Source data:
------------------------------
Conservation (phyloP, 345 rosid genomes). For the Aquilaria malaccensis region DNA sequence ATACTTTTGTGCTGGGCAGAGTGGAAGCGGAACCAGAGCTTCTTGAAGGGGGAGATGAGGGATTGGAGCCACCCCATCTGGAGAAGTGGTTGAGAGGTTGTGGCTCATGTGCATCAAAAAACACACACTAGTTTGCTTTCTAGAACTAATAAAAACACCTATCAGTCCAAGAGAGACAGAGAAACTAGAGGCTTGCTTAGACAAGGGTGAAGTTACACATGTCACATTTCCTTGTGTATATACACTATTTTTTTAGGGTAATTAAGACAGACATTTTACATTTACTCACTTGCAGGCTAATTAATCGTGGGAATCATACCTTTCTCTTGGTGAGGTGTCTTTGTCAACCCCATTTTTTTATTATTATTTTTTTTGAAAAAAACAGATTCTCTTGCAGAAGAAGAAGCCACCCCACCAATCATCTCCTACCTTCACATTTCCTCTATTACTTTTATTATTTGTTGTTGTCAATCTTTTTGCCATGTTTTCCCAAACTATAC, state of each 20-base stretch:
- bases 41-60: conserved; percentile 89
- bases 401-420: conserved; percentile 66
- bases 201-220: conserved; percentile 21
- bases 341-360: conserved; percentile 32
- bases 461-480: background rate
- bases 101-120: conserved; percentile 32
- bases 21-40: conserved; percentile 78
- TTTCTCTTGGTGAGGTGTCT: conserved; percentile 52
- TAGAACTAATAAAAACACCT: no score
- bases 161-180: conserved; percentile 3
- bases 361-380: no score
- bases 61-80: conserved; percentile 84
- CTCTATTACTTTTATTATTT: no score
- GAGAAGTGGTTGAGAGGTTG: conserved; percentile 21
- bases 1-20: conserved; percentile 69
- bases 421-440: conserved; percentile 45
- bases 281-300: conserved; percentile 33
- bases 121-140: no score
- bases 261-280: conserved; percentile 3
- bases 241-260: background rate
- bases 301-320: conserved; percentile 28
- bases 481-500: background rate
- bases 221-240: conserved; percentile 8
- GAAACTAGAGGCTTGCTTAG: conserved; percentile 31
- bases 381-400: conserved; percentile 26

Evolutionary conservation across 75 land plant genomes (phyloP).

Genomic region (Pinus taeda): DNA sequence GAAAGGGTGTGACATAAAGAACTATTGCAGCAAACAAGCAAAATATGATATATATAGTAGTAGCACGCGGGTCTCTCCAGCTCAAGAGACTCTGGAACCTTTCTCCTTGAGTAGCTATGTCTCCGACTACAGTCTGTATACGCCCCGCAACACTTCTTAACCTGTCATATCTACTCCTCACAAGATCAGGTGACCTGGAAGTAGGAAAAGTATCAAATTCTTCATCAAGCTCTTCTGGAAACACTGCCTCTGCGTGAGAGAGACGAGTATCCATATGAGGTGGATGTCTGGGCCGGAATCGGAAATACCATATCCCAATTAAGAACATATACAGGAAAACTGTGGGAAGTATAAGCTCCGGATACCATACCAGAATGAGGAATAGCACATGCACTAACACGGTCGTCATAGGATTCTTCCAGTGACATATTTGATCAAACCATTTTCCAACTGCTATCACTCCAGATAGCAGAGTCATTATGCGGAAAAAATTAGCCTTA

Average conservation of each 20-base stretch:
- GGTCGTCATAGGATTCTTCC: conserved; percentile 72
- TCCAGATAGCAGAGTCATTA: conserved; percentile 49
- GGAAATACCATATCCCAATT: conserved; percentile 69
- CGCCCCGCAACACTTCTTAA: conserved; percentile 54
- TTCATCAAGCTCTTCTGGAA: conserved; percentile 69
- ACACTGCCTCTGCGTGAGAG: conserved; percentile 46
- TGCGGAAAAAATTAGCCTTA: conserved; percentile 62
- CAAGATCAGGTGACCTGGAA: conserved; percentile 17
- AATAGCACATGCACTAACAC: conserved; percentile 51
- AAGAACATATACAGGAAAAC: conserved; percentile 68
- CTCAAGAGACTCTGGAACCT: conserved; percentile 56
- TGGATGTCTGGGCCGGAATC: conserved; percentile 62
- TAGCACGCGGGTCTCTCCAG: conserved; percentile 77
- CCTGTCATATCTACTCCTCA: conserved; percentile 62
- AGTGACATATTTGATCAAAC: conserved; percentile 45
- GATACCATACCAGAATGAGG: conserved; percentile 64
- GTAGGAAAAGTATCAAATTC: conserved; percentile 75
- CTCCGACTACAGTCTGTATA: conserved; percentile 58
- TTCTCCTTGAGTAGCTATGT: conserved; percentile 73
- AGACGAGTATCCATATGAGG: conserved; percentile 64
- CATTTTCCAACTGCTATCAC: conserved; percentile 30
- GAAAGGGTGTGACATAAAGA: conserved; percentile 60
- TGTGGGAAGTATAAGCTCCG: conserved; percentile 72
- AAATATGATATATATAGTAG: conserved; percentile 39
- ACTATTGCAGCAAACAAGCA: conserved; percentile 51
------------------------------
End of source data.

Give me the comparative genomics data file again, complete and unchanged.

Conservation (phyloP, 345 rosid genomes). For the Aquilaria malaccensis region DNA sequence ATACTTTTGTGCTGGGCAGAGTGGAAGCGGAACCAGAGCTTCTTGAAGGGGGAGATGAGGGATTGGAGCCACCCCATCTGGAGAAGTGGTTGAGAGGTTGTGGCTCATGTGCATCAAAAAACACACACTAGTTTGCTTTCTAGAACTAATAAAAACACCTATCAGTCCAAGAGAGACAGAGAAACTAGAGGCTTGCTTAGACAAGGGTGAAGTTACACATGTCACATTTCCTTGTGTATATACACTATTTTTTTAGGGTAATTAAGACAGACATTTTACATTTACTCACTTGCAGGCTAATTAATCGTGGGAATCATACCTTTCTCTTGGTGAGGTGTCTTTGTCAACCCCATTTTTTTATTATTATTTTTTTTGAAAAAAACAGATTCTCTTGCAGAAGAAGAAGCCACCCCACCAATCATCTCCTACCTTCACATTTCCTCTATTACTTTTATTATTTGTTGTTGTCAATCTTTTTGCCATGTTTTCCCAAACTATAC, state of each 20-base stretch:
- bases 41-60: conserved; percentile 89
- bases 401-420: conserved; percentile 66
- bases 201-220: conserved; percentile 21
- bases 341-360: conserved; percentile 32
- bases 461-480: background rate
- bases 101-120: conserved; percentile 32
- bases 21-40: conserved; percentile 78
- TTTCTCTTGGTGAGGTGTCT: conserved; percentile 52
- TAGAACTAATAAAAACACCT: no score
- bases 161-180: conserved; percentile 3
- bases 361-380: no score
- bases 61-80: conserved; percentile 84
- CTCTATTACTTTTATTATTT: no score
- GAGAAGTGGTTGAGAGGTTG: conserved; percentile 21
- bases 1-20: conserved; percentile 69
- bases 421-440: conserved; percentile 45
- bases 281-300: conserved; percentile 33
- bases 121-140: no score
- bases 261-280: conserved; percentile 3
- bases 241-260: background rate
- bases 301-320: conserved; percentile 28
- bases 481-500: background rate
- bases 221-240: conserved; percentile 8
- GAAACTAGAGGCTTGCTTAG: conserved; percentile 31
- bases 381-400: conserved; percentile 26

Evolutionary conservation across 75 land plant genomes (phyloP).

Genomic region (Pinus taeda): DNA sequence GAAAGGGTGTGACATAAAGAACTATTGCAGCAAACAAGCAAAATATGATATATATAGTAGTAGCACGCGGGTCTCTCCAGCTCAAGAGACTCTGGAACCTTTCTCCTTGAGTAGCTATGTCTCCGACTACAGTCTGTATACGCCCCGCAACACTTCTTAACCTGTCATATCTACTCCTCACAAGATCAGGTGACCTGGAAGTAGGAAAAGTATCAAATTCTTCATCAAGCTCTTCTGGAAACACTGCCTCTGCGTGAGAGAGACGAGTATCCATATGAGGTGGATGTCTGGGCCGGAATCGGAAATACCATATCCCAATTAAGAACATATACAGGAAAACTGTGGGAAGTATAAGCTCCGGATACCATACCAGAATGAGGAATAGCACATGCACTAACACGGTCGTCATAGGATTCTTCCAGTGACATATTTGATCAAACCATTTTCCAACTGCTATCACTCCAGATAGCAGAGTCATTATGCGGAAAAAATTAGCCTTA

Average conservation of each 20-base stretch:
- GGTCGTCATAGGATTCTTCC: conserved; percentile 72
- TCCAGATAGCAGAGTCATTA: conserved; percentile 49
- GGAAATACCATATCCCAATT: conserved; percentile 69
- CGCCCCGCAACACTTCTTAA: conserved; percentile 54
- TTCATCAAGCTCTTCTGGAA: conserved; percentile 69
- ACACTGCCTCTGCGTGAGAG: conserved; percentile 46
- TGCGGAAAAAATTAGCCTTA: conserved; percentile 62
- CAAGATCAGGTGACCTGGAA: conserved; percentile 17
- AATAGCACATGCACTAACAC: conserved; percentile 51
- AAGAACATATACAGGAAAAC: conserved; percentile 68
- CTCAAGAGACTCTGGAACCT: conserved; percentile 56
- TGGATGTCTGGGCCGGAATC: conserved; percentile 62
- TAGCACGCGGGTCTCTCCAG: conserved; percentile 77
- CCTGTCATATCTACTCCTCA: conserved; percentile 62
- AGTGACATATTTGATCAAAC: conserved; percentile 45
- GATACCATACCAGAATGAGG: conserved; percentile 64
- GTAGGAAAAGTATCAAATTC: conserved; percentile 75
- CTCCGACTACAGTCTGTATA: conserved; percentile 58
- TTCTCCTTGAGTAGCTATGT: conserved; percentile 73
- AGACGAGTATCCATATGAGG: conserved; percentile 64
- CATTTTCCAACTGCTATCAC: conserved; percentile 30
- GAAAGGGTGTGACATAAAGA: conserved; percentile 60
- TGTGGGAAGTATAAGCTCCG: conserved; percentile 72
- AAATATGATATATATAGTAG: conserved; percentile 39
- ACTATTGCAGCAAACAAGCA: conserved; percentile 51